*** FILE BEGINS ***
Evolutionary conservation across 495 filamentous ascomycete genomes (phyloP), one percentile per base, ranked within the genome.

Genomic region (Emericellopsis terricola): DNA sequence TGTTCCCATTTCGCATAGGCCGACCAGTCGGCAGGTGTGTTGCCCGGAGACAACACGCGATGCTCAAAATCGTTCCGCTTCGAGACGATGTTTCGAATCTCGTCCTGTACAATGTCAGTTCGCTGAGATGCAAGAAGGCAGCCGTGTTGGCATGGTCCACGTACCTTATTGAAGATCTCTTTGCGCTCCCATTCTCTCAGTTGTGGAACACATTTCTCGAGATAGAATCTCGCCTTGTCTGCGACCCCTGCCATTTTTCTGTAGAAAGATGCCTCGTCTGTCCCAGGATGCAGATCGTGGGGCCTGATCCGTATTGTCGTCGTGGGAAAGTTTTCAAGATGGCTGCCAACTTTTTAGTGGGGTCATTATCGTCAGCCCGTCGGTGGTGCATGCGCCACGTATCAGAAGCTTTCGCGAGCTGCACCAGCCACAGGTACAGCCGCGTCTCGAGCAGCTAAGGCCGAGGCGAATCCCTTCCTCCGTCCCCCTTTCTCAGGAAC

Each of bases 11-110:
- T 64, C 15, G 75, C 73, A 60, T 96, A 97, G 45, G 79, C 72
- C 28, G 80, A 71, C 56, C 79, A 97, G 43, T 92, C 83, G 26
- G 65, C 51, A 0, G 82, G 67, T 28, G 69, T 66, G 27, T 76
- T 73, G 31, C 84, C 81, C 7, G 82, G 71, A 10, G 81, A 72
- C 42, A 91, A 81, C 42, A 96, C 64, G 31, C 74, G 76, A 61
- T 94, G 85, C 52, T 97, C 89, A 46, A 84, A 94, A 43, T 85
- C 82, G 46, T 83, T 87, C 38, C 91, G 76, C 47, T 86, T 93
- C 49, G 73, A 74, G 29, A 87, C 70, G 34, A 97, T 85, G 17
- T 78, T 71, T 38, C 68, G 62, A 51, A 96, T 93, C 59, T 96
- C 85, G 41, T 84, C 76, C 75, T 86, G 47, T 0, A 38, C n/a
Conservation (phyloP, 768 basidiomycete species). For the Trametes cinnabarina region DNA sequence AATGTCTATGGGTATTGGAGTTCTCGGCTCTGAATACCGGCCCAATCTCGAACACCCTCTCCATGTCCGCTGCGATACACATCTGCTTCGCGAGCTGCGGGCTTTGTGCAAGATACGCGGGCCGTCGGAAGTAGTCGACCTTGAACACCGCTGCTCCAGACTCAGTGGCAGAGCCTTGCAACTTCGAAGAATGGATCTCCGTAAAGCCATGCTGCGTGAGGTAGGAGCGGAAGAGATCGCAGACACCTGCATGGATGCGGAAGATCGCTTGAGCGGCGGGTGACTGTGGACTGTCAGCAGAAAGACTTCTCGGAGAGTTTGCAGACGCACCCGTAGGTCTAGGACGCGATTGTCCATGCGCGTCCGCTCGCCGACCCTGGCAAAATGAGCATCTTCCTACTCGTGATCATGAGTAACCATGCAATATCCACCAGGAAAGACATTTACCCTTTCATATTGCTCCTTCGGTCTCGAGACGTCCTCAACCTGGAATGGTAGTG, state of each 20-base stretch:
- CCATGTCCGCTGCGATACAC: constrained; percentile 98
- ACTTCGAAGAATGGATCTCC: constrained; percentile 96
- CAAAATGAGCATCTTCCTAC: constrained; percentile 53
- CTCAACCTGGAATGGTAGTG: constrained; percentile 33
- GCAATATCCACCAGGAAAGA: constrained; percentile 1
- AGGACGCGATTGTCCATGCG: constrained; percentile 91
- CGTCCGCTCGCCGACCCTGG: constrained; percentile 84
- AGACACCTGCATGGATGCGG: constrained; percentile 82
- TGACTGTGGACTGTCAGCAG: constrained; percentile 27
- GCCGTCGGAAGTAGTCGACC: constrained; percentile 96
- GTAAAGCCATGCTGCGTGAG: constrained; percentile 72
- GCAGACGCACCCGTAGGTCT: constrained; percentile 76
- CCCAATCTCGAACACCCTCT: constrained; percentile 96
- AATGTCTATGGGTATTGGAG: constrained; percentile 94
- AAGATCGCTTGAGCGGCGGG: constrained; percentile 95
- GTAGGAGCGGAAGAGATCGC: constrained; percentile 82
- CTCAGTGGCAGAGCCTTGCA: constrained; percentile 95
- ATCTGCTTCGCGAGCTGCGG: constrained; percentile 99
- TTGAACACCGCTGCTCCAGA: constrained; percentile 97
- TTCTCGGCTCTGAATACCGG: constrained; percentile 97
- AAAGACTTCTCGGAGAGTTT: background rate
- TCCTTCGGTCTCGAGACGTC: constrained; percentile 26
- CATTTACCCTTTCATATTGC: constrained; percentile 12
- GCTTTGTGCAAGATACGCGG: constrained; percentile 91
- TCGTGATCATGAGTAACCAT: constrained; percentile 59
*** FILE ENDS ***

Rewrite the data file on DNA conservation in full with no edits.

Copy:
Evolutionary conservation across 495 filamentous ascomycete genomes (phyloP), one percentile per base, ranked within the genome.

Genomic region (Emericellopsis terricola): DNA sequence TGTTCCCATTTCGCATAGGCCGACCAGTCGGCAGGTGTGTTGCCCGGAGACAACACGCGATGCTCAAAATCGTTCCGCTTCGAGACGATGTTTCGAATCTCGTCCTGTACAATGTCAGTTCGCTGAGATGCAAGAAGGCAGCCGTGTTGGCATGGTCCACGTACCTTATTGAAGATCTCTTTGCGCTCCCATTCTCTCAGTTGTGGAACACATTTCTCGAGATAGAATCTCGCCTTGTCTGCGACCCCTGCCATTTTTCTGTAGAAAGATGCCTCGTCTGTCCCAGGATGCAGATCGTGGGGCCTGATCCGTATTGTCGTCGTGGGAAAGTTTTCAAGATGGCTGCCAACTTTTTAGTGGGGTCATTATCGTCAGCCCGTCGGTGGTGCATGCGCCACGTATCAGAAGCTTTCGCGAGCTGCACCAGCCACAGGTACAGCCGCGTCTCGAGCAGCTAAGGCCGAGGCGAATCCCTTCCTCCGTCCCCCTTTCTCAGGAAC

Each of bases 11-110:
- T 64, C 15, G 75, C 73, A 60, T 96, A 97, G 45, G 79, C 72
- C 28, G 80, A 71, C 56, C 79, A 97, G 43, T 92, C 83, G 26
- G 65, C 51, A 0, G 82, G 67, T 28, G 69, T 66, G 27, T 76
- T 73, G 31, C 84, C 81, C 7, G 82, G 71, A 10, G 81, A 72
- C 42, A 91, A 81, C 42, A 96, C 64, G 31, C 74, G 76, A 61
- T 94, G 85, C 52, T 97, C 89, A 46, A 84, A 94, A 43, T 85
- C 82, G 46, T 83, T 87, C 38, C 91, G 76, C 47, T 86, T 93
- C 49, G 73, A 74, G 29, A 87, C 70, G 34, A 97, T 85, G 17
- T 78, T 71, T 38, C 68, G 62, A 51, A 96, T 93, C 59, T 96
- C 85, G 41, T 84, C 76, C 75, T 86, G 47, T 0, A 38, C n/a
Conservation (phyloP, 768 basidiomycete species). For the Trametes cinnabarina region DNA sequence AATGTCTATGGGTATTGGAGTTCTCGGCTCTGAATACCGGCCCAATCTCGAACACCCTCTCCATGTCCGCTGCGATACACATCTGCTTCGCGAGCTGCGGGCTTTGTGCAAGATACGCGGGCCGTCGGAAGTAGTCGACCTTGAACACCGCTGCTCCAGACTCAGTGGCAGAGCCTTGCAACTTCGAAGAATGGATCTCCGTAAAGCCATGCTGCGTGAGGTAGGAGCGGAAGAGATCGCAGACACCTGCATGGATGCGGAAGATCGCTTGAGCGGCGGGTGACTGTGGACTGTCAGCAGAAAGACTTCTCGGAGAGTTTGCAGACGCACCCGTAGGTCTAGGACGCGATTGTCCATGCGCGTCCGCTCGCCGACCCTGGCAAAATGAGCATCTTCCTACTCGTGATCATGAGTAACCATGCAATATCCACCAGGAAAGACATTTACCCTTTCATATTGCTCCTTCGGTCTCGAGACGTCCTCAACCTGGAATGGTAGTG, state of each 20-base stretch:
- CCATGTCCGCTGCGATACAC: constrained; percentile 98
- ACTTCGAAGAATGGATCTCC: constrained; percentile 96
- CAAAATGAGCATCTTCCTAC: constrained; percentile 53
- CTCAACCTGGAATGGTAGTG: constrained; percentile 33
- GCAATATCCACCAGGAAAGA: constrained; percentile 1
- AGGACGCGATTGTCCATGCG: constrained; percentile 91
- CGTCCGCTCGCCGACCCTGG: constrained; percentile 84
- AGACACCTGCATGGATGCGG: constrained; percentile 82
- TGACTGTGGACTGTCAGCAG: constrained; percentile 27
- GCCGTCGGAAGTAGTCGACC: constrained; percentile 96
- GTAAAGCCATGCTGCGTGAG: constrained; percentile 72
- GCAGACGCACCCGTAGGTCT: constrained; percentile 76
- CCCAATCTCGAACACCCTCT: constrained; percentile 96
- AATGTCTATGGGTATTGGAG: constrained; percentile 94
- AAGATCGCTTGAGCGGCGGG: constrained; percentile 95
- GTAGGAGCGGAAGAGATCGC: constrained; percentile 82
- CTCAGTGGCAGAGCCTTGCA: constrained; percentile 95
- ATCTGCTTCGCGAGCTGCGG: constrained; percentile 99
- TTGAACACCGCTGCTCCAGA: constrained; percentile 97
- TTCTCGGCTCTGAATACCGG: constrained; percentile 97
- AAAGACTTCTCGGAGAGTTT: background rate
- TCCTTCGGTCTCGAGACGTC: constrained; percentile 26
- CATTTACCCTTTCATATTGC: constrained; percentile 12
- GCTTTGTGCAAGATACGCGG: constrained; percentile 91
- TCGTGATCATGAGTAACCAT: constrained; percentile 59